Dr. Bailey, like me, thinks of everything her symptoms could lead to, every possibility that won’t end with her going home in shame, with a bill and a sinking feeling of losing a battle to mental illness. She asks for more tests, her voice sounding desperate as her doctor refuses. She even asks for a second opinion, but before her doctor will agree, he asks more detailed questions about her medication list. He finds out that she has OCD.

And he summons a psychiatrist instead of the doctor she had asked for, assuming her symptoms are nothing more than the product of a delusional mind. This leads to a session of humiliation where she has to stand her ground against someone questioning everything that brought her to this point.

And then, she has a heart attack.

I didn’t want one of my favorite characters on the show to have a heart attack, but part of me knew if I was in her shoes, I would feel vindicated. I cheered when the doctor who blew her off was asked if he had
performed the test she had asked for, finally showing him that she had been right all along, and his prejudice got in the way of his patient care. I also cheered when other doctors believed in her and treated her properly, ensuring that she would have a full recovery.

There may have been some viewers who thought she was exaggerating her symptoms, or simply crazy. But I believed her from her first words, because I have lived her story more times than I’d like to think. And I can only hope that doctors treat me like the good ones on the show, rather than the one who almost cost Dr. Bailey her life.

Training and tolerance can make the difference between an experience like mine this week, and the plenty of times I have been belittled, disbelieved, and more simply for an unrelated mental health diagnosis.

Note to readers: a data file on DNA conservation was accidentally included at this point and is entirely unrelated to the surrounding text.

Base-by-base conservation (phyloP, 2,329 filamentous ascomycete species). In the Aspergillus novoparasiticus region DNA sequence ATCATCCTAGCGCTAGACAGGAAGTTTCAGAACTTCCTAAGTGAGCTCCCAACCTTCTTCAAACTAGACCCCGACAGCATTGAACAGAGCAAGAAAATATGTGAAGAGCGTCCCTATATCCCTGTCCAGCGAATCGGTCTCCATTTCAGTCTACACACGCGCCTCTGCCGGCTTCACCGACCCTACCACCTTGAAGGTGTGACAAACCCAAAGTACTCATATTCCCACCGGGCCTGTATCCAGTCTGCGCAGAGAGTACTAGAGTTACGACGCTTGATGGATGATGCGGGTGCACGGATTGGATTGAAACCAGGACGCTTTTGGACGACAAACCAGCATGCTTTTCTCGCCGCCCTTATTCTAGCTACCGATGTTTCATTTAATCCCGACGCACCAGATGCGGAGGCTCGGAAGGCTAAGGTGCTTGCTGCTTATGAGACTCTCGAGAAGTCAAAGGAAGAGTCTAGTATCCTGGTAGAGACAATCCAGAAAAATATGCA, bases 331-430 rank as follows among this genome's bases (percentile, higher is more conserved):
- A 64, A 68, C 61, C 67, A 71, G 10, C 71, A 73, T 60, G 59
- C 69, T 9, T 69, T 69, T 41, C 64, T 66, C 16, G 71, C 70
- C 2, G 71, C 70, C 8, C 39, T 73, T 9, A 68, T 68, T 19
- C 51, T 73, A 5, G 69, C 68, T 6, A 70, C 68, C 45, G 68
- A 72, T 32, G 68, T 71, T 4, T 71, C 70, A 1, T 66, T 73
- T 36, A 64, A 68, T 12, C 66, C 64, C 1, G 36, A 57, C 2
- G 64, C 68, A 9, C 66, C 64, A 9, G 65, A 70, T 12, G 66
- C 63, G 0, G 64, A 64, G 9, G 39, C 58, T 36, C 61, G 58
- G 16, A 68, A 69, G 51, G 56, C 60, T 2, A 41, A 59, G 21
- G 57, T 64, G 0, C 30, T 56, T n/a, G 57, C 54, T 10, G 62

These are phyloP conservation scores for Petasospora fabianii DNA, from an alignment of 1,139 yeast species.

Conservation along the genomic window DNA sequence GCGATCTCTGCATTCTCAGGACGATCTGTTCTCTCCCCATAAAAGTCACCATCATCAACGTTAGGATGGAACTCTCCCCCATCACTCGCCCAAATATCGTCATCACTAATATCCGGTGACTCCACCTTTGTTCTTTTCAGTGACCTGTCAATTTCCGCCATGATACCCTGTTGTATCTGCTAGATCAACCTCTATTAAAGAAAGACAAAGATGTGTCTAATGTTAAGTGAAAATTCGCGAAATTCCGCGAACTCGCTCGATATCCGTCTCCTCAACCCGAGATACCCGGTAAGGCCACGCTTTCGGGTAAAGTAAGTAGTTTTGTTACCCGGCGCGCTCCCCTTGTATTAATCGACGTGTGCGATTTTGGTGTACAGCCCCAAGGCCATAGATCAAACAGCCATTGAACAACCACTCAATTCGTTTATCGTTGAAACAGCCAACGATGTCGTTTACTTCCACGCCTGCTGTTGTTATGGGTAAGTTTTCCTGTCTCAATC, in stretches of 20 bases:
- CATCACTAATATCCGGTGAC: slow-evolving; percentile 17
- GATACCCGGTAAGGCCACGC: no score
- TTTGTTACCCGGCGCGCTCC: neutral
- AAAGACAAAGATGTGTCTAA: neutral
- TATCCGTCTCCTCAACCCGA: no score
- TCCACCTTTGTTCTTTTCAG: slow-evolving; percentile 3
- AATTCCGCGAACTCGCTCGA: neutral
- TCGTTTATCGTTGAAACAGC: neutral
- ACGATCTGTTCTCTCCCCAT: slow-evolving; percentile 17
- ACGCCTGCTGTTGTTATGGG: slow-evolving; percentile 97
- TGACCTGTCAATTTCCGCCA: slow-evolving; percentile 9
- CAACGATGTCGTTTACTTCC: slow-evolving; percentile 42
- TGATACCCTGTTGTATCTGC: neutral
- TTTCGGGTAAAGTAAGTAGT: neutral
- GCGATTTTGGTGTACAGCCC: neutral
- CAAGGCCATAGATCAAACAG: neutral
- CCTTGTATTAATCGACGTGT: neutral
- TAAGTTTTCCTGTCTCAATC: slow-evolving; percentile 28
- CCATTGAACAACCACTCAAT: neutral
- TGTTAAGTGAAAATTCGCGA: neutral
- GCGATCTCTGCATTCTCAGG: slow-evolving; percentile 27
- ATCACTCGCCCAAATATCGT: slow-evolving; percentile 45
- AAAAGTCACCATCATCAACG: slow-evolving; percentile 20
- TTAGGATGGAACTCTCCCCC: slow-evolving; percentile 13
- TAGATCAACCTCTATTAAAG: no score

When I watched that episode, I knew it shouldn’t have mattered that Dr. Bailey has OCD. What mattered was that she was in the emergency room complaining of chest pain. Not everything can be traced back to mental illness, and even if symptoms turn out to be a false alarm or an obsession gone wrong, a patient with OCD still deserves to be heard and respected, just like anyone else.

And contrary to what I’ve heard from some medical professionals, Dr. Bailey and I are not unintelligent because of our OCD. We have past medical experiences that inform us of what is dangerous and doctor-worthy, and because of our OCD, we put a lot of thought into weighing the pros and cons of going to see a doctor. Our mental illness should not provide an excuse for not looking into everything our physical symptoms could be. What seems fake may be completely real either in my head, my body, or both.

I still remember the names and faces of doctors and nurses who blew me off, didn’t believe in my symptoms and just heard shallow breathing or saw fidgety fingers flying across the screen of my phone. These reactions are why I Google my symptoms, or consult a friend, so that the decision to go to the doctor is not mine alone. It’s also why I bring a friend if I go to the hospital, in case I need someone else to speak for me once my medical history is out in the open.

Even tolerant people aren’t immune to this kind of thinking – even my mom, an incredible advocate whose quick notice of my OCD in early childhood helped me become the person who I am today, didn’t believe that I had a severe nut allergy even after I had reactions, because it looked like OCD on the surface. When I had my first life-threatening allergic reaction at 18, I wheezed into the nebulizer with relief, because then, perceptions of OCD couldn’t get in the way.